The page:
Be honest – how many of you clicked onto this post just because of the title? (There’s a whole post in that just in itself – how articles with ‘popular’ or eyecatching headlines get more impressions from social media and therefore higher altmetric scores…but that’s a topic for another day.)
This article from The Atlantic, That Time the TSA Found a Scientist’s 3-D-Printed Mouse Penis is an entertaining read just to see the sheer variety of weird and wonderful things that scientists carry on to planes in the name of research. Ancient bones? Check. Bat detecting equipment? Check. Live frogs? Check. But it also raises an interesting point around scientific outreach.
Today’s rewind is the final poster originally created for Open Access Week 2016, but don’t let that make you think it isn’t still relevant. This poster is a glossary of some of the abbreviations and jargon used by the Library Research team every day. What does APC stand for? What is the definition of a ‘research output’? Click on the poster to view it at full size and with links to further information.
There is also a little ‘decipher the code’ quiz in the bottom right corner of the poster to test yourself once you have read it.
Web of Science is being replaced by Scopus – the largest abstract database of peer-reviewed literature: scientific journals, books and conference proceedings pertaining to science, technology, medicine, social sciences, and arts and humanities.
Reproduced with permission from Michaela Kurschildgen, Elsevier
With a user-friendly interface, Scopus features smart tools to track, analyse and visualise research.
Log in via the UWE LIBRARY A-Z index and register on the Scopus webpage to enable personalisation and extra features including:
- Save search
- Save to list
- Export to preferred reference management software
- Set up alerts to keep track of new publications in your search criteria or follow authors.
With citation information, this database helps users to build on their literature search.
Authors- don’t forget to link your Scopus author profile to your ORCID to increase the visibility of your research and ensure reliable attribution of your work.
If you have any questions about using Scopus, contact the research team for more information.
It’s time for the most recent batch of termly statistics about the Research Repository (plus bonus pie chart!)
As of May 2017 there are currently 23,675 live records on the Research Repository. 690 of these were published in 2017.
The UK remains the country downloading the most from the Research Repository, followed by USA and China.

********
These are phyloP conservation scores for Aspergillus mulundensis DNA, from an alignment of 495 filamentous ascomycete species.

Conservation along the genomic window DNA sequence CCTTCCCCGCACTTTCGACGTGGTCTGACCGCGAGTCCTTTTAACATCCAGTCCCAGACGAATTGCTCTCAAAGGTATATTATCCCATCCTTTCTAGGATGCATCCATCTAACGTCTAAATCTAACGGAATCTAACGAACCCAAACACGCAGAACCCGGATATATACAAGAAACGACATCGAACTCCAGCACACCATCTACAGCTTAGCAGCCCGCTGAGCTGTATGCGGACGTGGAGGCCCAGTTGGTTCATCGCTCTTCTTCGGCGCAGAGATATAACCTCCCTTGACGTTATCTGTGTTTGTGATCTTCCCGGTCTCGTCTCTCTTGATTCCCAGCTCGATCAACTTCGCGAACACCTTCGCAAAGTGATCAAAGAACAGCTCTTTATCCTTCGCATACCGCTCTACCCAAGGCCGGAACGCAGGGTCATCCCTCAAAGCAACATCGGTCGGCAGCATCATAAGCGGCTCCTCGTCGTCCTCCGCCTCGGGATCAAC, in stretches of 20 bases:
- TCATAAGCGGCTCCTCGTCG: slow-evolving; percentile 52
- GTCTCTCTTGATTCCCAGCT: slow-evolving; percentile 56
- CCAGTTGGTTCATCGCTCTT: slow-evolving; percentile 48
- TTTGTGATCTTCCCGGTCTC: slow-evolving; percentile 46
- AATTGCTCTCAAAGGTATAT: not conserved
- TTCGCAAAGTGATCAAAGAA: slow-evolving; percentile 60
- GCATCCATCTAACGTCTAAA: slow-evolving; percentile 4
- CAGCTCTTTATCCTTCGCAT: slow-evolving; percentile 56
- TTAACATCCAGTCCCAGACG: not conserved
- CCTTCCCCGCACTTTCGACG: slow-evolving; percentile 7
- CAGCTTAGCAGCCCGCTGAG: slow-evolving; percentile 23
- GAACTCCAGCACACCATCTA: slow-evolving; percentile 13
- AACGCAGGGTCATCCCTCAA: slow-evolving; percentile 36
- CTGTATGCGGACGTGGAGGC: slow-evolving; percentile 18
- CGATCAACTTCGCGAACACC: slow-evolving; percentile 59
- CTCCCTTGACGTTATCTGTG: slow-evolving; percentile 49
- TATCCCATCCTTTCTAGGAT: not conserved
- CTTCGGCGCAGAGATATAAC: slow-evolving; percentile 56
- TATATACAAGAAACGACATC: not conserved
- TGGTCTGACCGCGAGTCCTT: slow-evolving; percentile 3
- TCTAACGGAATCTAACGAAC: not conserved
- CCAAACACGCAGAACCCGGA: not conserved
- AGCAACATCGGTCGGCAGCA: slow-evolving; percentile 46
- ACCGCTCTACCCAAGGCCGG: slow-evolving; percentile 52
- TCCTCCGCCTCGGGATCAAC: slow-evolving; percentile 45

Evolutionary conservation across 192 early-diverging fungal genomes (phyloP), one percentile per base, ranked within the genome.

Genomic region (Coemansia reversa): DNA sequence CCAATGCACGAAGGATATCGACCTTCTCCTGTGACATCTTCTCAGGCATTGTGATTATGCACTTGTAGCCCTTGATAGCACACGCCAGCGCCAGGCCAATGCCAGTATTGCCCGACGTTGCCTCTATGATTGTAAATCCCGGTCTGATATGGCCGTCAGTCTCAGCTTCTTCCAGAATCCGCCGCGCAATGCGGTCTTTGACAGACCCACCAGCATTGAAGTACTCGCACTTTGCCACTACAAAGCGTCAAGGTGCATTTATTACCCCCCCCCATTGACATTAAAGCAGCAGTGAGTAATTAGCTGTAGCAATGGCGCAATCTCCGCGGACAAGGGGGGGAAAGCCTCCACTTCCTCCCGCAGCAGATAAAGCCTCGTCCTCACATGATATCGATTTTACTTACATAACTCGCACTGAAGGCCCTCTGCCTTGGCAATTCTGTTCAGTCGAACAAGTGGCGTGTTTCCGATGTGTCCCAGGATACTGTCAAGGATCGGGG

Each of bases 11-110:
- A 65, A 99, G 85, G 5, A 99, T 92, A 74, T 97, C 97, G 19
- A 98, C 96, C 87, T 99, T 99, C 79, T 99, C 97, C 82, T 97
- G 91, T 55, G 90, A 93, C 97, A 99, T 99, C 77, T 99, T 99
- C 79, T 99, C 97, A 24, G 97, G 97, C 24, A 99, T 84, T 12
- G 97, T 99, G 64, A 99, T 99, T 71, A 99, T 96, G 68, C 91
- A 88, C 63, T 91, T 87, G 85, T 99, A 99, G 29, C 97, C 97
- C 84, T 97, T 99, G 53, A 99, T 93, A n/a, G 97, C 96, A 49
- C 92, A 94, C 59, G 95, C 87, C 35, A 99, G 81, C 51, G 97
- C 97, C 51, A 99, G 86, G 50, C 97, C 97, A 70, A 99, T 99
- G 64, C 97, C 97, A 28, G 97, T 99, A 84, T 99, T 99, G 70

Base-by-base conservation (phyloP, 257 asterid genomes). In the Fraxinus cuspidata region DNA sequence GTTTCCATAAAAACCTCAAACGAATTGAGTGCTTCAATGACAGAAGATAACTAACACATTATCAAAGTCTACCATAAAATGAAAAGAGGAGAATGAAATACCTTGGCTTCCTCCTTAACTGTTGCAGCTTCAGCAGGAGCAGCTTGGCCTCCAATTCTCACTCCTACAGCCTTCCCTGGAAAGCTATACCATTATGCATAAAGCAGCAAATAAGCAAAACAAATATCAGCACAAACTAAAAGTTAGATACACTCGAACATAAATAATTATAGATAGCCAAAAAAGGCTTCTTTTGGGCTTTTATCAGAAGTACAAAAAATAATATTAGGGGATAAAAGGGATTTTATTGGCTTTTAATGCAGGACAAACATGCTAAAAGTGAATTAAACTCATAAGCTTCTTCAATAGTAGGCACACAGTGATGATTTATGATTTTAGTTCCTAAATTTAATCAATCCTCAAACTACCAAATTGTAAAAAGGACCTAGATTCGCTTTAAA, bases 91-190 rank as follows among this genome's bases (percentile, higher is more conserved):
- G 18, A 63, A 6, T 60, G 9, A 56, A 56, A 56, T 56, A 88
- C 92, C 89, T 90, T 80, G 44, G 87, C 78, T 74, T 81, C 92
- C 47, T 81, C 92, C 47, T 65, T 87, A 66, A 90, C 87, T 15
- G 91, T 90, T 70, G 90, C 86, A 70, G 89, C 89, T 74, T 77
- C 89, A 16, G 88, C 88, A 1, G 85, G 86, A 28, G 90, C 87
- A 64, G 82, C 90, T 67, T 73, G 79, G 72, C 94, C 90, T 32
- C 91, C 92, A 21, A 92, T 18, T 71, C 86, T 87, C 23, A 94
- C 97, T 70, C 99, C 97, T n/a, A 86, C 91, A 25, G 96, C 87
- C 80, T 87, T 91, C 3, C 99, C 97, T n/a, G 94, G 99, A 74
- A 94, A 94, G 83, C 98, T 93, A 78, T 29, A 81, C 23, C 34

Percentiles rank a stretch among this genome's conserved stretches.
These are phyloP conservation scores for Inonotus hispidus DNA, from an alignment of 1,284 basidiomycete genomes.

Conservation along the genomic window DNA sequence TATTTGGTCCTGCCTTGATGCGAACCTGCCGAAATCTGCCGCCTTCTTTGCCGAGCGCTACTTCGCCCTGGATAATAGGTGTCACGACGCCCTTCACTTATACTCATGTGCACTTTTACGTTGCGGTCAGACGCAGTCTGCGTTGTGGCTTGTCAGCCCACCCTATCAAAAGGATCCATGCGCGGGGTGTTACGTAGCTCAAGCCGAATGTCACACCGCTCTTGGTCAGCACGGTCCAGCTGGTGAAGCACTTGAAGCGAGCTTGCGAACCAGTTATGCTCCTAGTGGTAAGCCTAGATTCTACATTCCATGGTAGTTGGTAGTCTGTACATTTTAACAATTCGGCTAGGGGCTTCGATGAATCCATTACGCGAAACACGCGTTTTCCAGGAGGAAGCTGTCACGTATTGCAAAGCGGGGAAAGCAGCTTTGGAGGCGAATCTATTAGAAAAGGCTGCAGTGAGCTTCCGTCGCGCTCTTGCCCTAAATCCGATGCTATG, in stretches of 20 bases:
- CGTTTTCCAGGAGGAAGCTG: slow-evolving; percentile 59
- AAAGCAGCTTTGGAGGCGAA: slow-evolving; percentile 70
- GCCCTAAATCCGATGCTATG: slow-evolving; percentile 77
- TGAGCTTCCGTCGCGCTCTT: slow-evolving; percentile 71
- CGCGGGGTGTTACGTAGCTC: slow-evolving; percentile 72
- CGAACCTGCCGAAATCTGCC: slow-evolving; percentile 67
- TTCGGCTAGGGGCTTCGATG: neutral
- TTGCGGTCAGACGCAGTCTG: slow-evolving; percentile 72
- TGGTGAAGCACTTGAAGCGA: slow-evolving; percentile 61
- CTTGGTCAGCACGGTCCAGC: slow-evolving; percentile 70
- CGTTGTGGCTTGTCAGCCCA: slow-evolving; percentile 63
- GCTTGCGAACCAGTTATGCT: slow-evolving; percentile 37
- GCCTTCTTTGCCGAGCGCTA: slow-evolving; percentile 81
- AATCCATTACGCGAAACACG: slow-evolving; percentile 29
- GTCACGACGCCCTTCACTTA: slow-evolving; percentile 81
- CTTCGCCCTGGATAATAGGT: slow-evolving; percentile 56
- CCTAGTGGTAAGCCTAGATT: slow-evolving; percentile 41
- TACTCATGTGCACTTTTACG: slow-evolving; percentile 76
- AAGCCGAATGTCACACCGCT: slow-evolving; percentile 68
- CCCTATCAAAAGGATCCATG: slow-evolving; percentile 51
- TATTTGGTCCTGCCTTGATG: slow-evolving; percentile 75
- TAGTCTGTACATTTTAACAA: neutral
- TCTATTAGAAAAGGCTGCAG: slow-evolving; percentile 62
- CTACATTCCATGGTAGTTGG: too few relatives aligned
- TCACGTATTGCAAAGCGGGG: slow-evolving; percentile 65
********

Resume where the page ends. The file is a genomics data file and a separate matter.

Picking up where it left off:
We have had to exclude visitor numbers from the stats as the software we use has decided it hates us. We are investigating alternatives and this should be back for the next report.
UWE Bristol members of staff can access the full statistics document on SharePoint. Please contact the team for any more information or with any suggestions for what you would like to see in future statistics reports.
Image used – “Pie Chart” by Mike Licht is licensed under CC BY 2.0
One of our team recently had the chance to visit the British Library at Boston Spa, and take a tour of the site. Many researchers are probably familiar with the services offered by the British Library – digitisation and reading rooms being obvious examples – but this was a more ‘behind the scenes’ look at what happens at the Yorkshire site.
We don’t get to mess around with crafts enough in the Research team, so when the All Staff Event for library staff required teams to make posters we jumped in with scissors, glue, and lots of black pens. We played around with photoshopping, drew tiny pigeons, and measured very (VERY) precisely in order to create our research ‘advent calendar’ which you can now see in all its glory:
Hopefully we’ll get the chance to do more creative things like this to share research support more often!
Today’s spotlight is SAM, the Self-help Anxiety Management app created at UWE Bristol. The app was developed as a tool to help students (and anyone around the world who suffers with anxiety) to manage and better support their anxiety. The app features different tools and activities to help users monitor their anxiety levels and reduce anxiety during an attack.
The Research Repository includes a project report and links to a video summarising the project. There is also a further project report available, which goes into further detail.
The app is available for free for Android and Apple devices, and was declared one of Healthline’s Best Anxiety App winners for 2016.